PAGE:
People may choose to include charities in their estate plan for a variety of reasons. It may be to honor a family tradition or to support an organization that provided services to them during their lifetime.
A simple way to contribute to the charity is to leave the bequest in a will or trust. This states the amount of money the person would like to donate to the charity, identifies the specific charity who will receive the money and provides directions for how the funds should be used. It is important to use the correct legal name of the charity, since some charities have similar names.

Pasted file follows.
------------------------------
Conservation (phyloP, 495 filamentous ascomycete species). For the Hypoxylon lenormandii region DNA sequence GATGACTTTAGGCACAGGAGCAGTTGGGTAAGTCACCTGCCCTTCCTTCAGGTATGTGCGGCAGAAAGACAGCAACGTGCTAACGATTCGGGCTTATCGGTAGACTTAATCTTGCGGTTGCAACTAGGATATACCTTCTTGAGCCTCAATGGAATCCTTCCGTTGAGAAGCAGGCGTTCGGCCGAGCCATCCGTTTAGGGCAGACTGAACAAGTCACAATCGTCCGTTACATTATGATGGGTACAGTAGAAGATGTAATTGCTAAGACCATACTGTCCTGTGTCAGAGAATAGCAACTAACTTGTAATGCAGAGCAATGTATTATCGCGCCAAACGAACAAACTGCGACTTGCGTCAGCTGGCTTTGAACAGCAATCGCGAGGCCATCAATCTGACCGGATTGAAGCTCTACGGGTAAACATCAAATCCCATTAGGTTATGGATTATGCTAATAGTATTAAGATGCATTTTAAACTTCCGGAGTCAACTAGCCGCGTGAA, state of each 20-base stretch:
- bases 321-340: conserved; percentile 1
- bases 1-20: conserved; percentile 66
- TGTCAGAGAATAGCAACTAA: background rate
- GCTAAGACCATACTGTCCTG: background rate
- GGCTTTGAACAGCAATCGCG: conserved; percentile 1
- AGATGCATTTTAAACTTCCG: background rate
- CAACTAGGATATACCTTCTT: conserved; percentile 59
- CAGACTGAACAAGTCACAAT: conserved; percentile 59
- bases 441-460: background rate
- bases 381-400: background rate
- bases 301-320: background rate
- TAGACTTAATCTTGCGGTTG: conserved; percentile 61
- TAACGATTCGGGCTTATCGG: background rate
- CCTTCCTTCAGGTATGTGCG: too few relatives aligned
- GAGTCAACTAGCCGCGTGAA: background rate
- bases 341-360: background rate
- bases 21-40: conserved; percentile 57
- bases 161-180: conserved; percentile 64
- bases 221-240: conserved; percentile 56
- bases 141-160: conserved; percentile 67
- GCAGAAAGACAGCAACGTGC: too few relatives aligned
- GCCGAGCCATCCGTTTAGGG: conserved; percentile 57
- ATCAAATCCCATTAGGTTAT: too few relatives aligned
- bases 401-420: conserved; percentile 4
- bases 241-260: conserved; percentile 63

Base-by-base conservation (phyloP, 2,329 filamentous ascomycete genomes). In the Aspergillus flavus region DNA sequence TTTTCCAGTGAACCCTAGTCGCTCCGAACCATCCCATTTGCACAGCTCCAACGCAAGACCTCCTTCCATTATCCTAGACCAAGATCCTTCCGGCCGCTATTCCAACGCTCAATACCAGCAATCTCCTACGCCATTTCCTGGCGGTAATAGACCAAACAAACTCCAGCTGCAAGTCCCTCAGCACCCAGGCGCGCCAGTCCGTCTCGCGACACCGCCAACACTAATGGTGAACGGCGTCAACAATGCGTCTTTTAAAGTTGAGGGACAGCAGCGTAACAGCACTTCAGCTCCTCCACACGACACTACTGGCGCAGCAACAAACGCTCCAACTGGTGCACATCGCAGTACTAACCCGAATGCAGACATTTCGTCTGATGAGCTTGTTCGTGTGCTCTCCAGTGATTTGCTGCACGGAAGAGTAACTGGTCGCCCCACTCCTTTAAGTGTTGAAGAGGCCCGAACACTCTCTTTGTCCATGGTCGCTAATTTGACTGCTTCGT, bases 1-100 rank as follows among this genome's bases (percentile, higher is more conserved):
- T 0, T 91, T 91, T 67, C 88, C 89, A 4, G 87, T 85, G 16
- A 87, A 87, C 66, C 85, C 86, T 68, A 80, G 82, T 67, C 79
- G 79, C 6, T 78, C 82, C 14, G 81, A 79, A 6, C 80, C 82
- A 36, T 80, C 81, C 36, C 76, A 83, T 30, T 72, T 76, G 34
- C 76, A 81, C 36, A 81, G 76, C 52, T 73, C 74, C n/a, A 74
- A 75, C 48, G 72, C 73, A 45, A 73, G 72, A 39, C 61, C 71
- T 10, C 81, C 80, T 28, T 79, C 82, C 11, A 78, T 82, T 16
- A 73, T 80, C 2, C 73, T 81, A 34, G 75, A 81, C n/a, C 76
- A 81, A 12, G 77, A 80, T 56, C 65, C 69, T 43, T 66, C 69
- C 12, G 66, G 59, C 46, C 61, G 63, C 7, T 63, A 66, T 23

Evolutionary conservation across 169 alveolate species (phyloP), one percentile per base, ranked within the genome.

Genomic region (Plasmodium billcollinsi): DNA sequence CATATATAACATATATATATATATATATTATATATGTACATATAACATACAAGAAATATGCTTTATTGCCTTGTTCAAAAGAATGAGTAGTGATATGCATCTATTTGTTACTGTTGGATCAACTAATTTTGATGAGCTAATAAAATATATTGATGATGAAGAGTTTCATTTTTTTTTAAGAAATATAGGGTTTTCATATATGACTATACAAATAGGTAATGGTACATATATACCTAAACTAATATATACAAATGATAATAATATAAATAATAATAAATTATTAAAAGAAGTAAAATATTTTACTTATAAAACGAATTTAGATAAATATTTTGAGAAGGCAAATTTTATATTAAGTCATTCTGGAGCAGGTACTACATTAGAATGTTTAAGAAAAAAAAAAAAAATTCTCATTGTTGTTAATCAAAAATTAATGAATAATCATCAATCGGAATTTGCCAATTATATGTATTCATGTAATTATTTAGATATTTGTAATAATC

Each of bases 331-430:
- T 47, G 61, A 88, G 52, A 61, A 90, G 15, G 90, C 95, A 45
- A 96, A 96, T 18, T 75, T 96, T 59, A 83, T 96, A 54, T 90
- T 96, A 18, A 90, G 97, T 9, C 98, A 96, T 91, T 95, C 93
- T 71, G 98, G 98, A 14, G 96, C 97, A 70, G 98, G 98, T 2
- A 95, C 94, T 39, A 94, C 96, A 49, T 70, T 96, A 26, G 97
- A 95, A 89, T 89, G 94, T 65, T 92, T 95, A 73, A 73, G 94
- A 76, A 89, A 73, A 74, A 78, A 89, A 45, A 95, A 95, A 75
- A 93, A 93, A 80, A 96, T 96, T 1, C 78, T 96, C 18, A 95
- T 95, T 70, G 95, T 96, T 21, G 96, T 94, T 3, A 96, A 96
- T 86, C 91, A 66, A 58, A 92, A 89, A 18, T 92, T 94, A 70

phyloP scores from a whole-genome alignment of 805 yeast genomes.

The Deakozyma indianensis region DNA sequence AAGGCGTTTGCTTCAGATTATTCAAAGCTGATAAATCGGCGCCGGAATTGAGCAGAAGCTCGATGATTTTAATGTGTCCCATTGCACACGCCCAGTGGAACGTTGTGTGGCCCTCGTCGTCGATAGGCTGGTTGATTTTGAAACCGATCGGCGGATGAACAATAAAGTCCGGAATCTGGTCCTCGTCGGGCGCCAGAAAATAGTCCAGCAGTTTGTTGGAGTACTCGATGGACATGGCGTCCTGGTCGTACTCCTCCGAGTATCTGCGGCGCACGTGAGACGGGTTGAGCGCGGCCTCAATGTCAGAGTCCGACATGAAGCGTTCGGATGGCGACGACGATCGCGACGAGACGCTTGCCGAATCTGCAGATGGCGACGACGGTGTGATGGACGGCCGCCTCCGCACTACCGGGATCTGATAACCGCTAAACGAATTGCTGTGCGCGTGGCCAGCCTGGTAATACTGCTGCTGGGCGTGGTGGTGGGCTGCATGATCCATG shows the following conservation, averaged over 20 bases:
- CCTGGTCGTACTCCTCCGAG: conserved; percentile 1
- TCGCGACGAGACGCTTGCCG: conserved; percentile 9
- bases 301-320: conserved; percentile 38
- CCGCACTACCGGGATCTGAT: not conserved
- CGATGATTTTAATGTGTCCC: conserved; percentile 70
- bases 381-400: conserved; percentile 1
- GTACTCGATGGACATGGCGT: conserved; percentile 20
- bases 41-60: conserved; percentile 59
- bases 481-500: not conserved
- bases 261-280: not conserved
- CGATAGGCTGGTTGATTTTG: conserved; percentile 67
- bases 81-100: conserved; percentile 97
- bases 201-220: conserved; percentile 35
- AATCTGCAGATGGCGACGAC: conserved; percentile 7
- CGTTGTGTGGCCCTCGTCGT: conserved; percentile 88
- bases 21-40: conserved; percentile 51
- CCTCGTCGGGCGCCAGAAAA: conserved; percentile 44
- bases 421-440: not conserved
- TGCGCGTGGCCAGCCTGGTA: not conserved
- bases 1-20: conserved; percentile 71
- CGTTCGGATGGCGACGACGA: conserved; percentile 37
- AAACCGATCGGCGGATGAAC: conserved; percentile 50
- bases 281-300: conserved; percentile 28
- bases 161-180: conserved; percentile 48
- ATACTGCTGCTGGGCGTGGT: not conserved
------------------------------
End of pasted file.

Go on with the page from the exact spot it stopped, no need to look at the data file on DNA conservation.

The gift could be for a general purpose, meaning that the charity can use the funds as it sees fit. If the gift is for a specific purpose, it is important to make sure the charity can use it for that purpose, which may involve calling the charity to ask.
Stocks and retirement accounts
Donors may want to consider giving stock to a charity during their lifetime. If the donor has publicly traded stock that has appreciated in value, he or she may be able to give the stock to the charity and take a tax deduction which equals the fair market value of the stock at the time the gift is made.
Individuals may also be able to add the charity as a beneficiary of all or some percentage of their non-Roth retirement accounts as well.
It’s important that charitable donations are completed correctly in an individual’s estate plan. An experienced attorney can provide advice and answer questions.